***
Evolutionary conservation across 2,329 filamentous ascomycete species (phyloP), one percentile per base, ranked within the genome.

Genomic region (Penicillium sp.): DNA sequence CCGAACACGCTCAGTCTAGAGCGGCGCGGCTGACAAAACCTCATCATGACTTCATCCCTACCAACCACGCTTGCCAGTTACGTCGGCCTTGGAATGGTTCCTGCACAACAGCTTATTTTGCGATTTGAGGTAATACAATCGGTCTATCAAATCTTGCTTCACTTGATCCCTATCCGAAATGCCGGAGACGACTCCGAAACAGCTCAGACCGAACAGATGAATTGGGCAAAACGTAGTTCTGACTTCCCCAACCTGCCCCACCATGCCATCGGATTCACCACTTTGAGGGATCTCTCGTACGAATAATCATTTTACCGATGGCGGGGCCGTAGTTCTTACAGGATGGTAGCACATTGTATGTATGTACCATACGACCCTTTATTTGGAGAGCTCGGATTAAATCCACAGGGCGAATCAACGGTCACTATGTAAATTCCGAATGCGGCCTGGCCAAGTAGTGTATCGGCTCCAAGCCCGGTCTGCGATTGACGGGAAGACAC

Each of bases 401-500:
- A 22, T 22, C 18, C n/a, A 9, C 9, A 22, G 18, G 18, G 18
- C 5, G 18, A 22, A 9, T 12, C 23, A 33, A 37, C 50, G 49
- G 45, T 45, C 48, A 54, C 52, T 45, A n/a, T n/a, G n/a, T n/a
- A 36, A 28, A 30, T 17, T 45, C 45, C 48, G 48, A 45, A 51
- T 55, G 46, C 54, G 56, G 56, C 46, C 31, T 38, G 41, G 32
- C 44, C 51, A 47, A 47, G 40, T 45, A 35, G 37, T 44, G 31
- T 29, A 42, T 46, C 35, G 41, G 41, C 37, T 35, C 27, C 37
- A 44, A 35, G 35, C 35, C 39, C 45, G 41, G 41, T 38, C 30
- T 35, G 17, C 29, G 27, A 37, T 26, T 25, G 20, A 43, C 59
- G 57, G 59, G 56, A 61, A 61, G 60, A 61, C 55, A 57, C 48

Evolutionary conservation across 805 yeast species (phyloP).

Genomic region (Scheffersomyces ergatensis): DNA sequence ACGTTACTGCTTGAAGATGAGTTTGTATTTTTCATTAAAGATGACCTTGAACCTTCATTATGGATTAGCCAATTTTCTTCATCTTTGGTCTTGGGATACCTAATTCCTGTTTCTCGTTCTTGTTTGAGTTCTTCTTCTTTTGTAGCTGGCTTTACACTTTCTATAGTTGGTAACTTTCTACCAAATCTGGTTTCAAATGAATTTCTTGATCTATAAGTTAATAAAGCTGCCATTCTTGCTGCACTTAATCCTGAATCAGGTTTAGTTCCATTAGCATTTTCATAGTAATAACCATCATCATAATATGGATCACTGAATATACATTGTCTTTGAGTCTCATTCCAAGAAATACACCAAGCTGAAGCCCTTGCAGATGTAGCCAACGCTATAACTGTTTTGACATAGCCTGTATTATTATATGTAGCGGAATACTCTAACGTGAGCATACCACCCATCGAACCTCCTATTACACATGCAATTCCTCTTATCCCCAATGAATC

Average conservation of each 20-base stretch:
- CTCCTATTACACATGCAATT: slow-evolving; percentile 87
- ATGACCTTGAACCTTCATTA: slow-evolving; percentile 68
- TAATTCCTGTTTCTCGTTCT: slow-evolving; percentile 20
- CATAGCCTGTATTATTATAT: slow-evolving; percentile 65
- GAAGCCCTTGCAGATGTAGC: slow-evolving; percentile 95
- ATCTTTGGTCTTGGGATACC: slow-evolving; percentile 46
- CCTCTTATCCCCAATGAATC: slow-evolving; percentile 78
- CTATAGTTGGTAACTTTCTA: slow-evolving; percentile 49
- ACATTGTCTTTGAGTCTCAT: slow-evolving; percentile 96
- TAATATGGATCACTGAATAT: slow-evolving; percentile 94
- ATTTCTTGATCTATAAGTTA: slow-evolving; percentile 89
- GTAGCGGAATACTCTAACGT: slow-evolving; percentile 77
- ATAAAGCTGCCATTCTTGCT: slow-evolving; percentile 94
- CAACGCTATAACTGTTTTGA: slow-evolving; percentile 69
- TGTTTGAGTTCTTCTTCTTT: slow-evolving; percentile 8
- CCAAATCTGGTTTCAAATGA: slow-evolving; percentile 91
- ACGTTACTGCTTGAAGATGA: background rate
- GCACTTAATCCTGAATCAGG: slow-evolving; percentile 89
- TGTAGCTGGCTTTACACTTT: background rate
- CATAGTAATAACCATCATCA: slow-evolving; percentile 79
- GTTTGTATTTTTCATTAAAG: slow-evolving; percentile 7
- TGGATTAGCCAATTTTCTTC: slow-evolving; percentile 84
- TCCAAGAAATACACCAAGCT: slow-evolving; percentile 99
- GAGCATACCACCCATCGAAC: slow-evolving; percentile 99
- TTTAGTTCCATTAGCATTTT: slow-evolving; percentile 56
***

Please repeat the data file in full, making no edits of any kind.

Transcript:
Evolutionary conservation across 2,329 filamentous ascomycete species (phyloP), one percentile per base, ranked within the genome.

Genomic region (Penicillium sp.): DNA sequence CCGAACACGCTCAGTCTAGAGCGGCGCGGCTGACAAAACCTCATCATGACTTCATCCCTACCAACCACGCTTGCCAGTTACGTCGGCCTTGGAATGGTTCCTGCACAACAGCTTATTTTGCGATTTGAGGTAATACAATCGGTCTATCAAATCTTGCTTCACTTGATCCCTATCCGAAATGCCGGAGACGACTCCGAAACAGCTCAGACCGAACAGATGAATTGGGCAAAACGTAGTTCTGACTTCCCCAACCTGCCCCACCATGCCATCGGATTCACCACTTTGAGGGATCTCTCGTACGAATAATCATTTTACCGATGGCGGGGCCGTAGTTCTTACAGGATGGTAGCACATTGTATGTATGTACCATACGACCCTTTATTTGGAGAGCTCGGATTAAATCCACAGGGCGAATCAACGGTCACTATGTAAATTCCGAATGCGGCCTGGCCAAGTAGTGTATCGGCTCCAAGCCCGGTCTGCGATTGACGGGAAGACAC

Each of bases 401-500:
- A 22, T 22, C 18, C n/a, A 9, C 9, A 22, G 18, G 18, G 18
- C 5, G 18, A 22, A 9, T 12, C 23, A 33, A 37, C 50, G 49
- G 45, T 45, C 48, A 54, C 52, T 45, A n/a, T n/a, G n/a, T n/a
- A 36, A 28, A 30, T 17, T 45, C 45, C 48, G 48, A 45, A 51
- T 55, G 46, C 54, G 56, G 56, C 46, C 31, T 38, G 41, G 32
- C 44, C 51, A 47, A 47, G 40, T 45, A 35, G 37, T 44, G 31
- T 29, A 42, T 46, C 35, G 41, G 41, C 37, T 35, C 27, C 37
- A 44, A 35, G 35, C 35, C 39, C 45, G 41, G 41, T 38, C 30
- T 35, G 17, C 29, G 27, A 37, T 26, T 25, G 20, A 43, C 59
- G 57, G 59, G 56, A 61, A 61, G 60, A 61, C 55, A 57, C 48

Evolutionary conservation across 805 yeast species (phyloP).

Genomic region (Scheffersomyces ergatensis): DNA sequence ACGTTACTGCTTGAAGATGAGTTTGTATTTTTCATTAAAGATGACCTTGAACCTTCATTATGGATTAGCCAATTTTCTTCATCTTTGGTCTTGGGATACCTAATTCCTGTTTCTCGTTCTTGTTTGAGTTCTTCTTCTTTTGTAGCTGGCTTTACACTTTCTATAGTTGGTAACTTTCTACCAAATCTGGTTTCAAATGAATTTCTTGATCTATAAGTTAATAAAGCTGCCATTCTTGCTGCACTTAATCCTGAATCAGGTTTAGTTCCATTAGCATTTTCATAGTAATAACCATCATCATAATATGGATCACTGAATATACATTGTCTTTGAGTCTCATTCCAAGAAATACACCAAGCTGAAGCCCTTGCAGATGTAGCCAACGCTATAACTGTTTTGACATAGCCTGTATTATTATATGTAGCGGAATACTCTAACGTGAGCATACCACCCATCGAACCTCCTATTACACATGCAATTCCTCTTATCCCCAATGAATC

Average conservation of each 20-base stretch:
- CTCCTATTACACATGCAATT: slow-evolving; percentile 87
- ATGACCTTGAACCTTCATTA: slow-evolving; percentile 68
- TAATTCCTGTTTCTCGTTCT: slow-evolving; percentile 20
- CATAGCCTGTATTATTATAT: slow-evolving; percentile 65
- GAAGCCCTTGCAGATGTAGC: slow-evolving; percentile 95
- ATCTTTGGTCTTGGGATACC: slow-evolving; percentile 46
- CCTCTTATCCCCAATGAATC: slow-evolving; percentile 78
- CTATAGTTGGTAACTTTCTA: slow-evolving; percentile 49
- ACATTGTCTTTGAGTCTCAT: slow-evolving; percentile 96
- TAATATGGATCACTGAATAT: slow-evolving; percentile 94
- ATTTCTTGATCTATAAGTTA: slow-evolving; percentile 89
- GTAGCGGAATACTCTAACGT: slow-evolving; percentile 77
- ATAAAGCTGCCATTCTTGCT: slow-evolving; percentile 94
- CAACGCTATAACTGTTTTGA: slow-evolving; percentile 69
- TGTTTGAGTTCTTCTTCTTT: slow-evolving; percentile 8
- CCAAATCTGGTTTCAAATGA: slow-evolving; percentile 91
- ACGTTACTGCTTGAAGATGA: background rate
- GCACTTAATCCTGAATCAGG: slow-evolving; percentile 89
- TGTAGCTGGCTTTACACTTT: background rate
- CATAGTAATAACCATCATCA: slow-evolving; percentile 79
- GTTTGTATTTTTCATTAAAG: slow-evolving; percentile 7
- TGGATTAGCCAATTTTCTTC: slow-evolving; percentile 84
- TCCAAGAAATACACCAAGCT: slow-evolving; percentile 99
- GAGCATACCACCCATCGAAC: slow-evolving; percentile 99
- TTTAGTTCCATTAGCATTTT: slow-evolving; percentile 56